‘Adversity is Not Destiny’
Moving to ‘Asset-Informed’ Care
By Ileen Henderson, National Director of Bright Spaces
I recently read Ellen Galinsky’s article about a shift from “trauma-informed care” approach to the impact of trauma on children to a more strength based approach she calls “asset-informed care.” The asset-informed care really resonates for me as I work with children across the country that have experienced trauma.
Ellen, the author of the groundbreaking work on the importance of executive function, Mind In The Making, is now the Chief Science Officer for the Bezos Family Foundation, and her experiences are echoed by my own. Observing children in play reminds us of their innate capacity to heal themselves when given the tools to thrive in an environment that nurtures those natural strengths with age appropriate toys and a safe venue for those innate strengths to be nurtured. Providing Bright Spaces in settings where children have the most need to reset and reclaim their childhood builds on their natural resiliency and the important natural instinct to heal and grow despite the challenges they have encountered through their young lives.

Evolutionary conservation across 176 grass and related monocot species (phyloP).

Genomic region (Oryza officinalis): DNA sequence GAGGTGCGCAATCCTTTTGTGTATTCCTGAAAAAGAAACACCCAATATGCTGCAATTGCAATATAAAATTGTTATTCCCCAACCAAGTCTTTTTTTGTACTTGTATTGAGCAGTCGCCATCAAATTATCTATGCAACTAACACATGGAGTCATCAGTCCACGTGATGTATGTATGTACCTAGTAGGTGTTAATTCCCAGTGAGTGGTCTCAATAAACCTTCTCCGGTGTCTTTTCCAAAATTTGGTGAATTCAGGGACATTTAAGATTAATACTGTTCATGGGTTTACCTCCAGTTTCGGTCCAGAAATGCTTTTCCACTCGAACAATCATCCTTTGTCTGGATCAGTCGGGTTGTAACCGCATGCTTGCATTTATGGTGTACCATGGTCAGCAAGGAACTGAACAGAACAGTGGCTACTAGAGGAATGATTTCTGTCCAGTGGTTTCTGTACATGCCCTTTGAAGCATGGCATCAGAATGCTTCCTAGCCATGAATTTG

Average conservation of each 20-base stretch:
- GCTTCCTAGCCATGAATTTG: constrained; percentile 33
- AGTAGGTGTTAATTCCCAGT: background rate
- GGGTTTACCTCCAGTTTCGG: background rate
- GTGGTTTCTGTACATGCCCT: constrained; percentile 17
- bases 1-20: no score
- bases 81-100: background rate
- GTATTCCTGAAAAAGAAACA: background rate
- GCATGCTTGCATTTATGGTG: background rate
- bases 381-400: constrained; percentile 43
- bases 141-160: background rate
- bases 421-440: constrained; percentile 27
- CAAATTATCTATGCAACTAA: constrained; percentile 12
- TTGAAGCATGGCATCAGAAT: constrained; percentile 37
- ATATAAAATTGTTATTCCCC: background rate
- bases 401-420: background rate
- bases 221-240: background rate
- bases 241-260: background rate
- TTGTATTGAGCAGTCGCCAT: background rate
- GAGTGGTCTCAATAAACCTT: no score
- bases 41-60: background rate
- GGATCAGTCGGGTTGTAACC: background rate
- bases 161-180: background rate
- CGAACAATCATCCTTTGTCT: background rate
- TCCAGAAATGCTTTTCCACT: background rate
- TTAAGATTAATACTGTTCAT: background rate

“Successful interventions are asset-based, focusing and expanding on what children and adults are already doing that’s right.” Supporting children’s play through Bright Spaces is a strength-based approach that increases the child’s opportunities to build relationships with children and adults, heal and expand those important “moments of connection.”
“From trauma-informed to asset-informed care in early childhood,” by Ellen Galinsky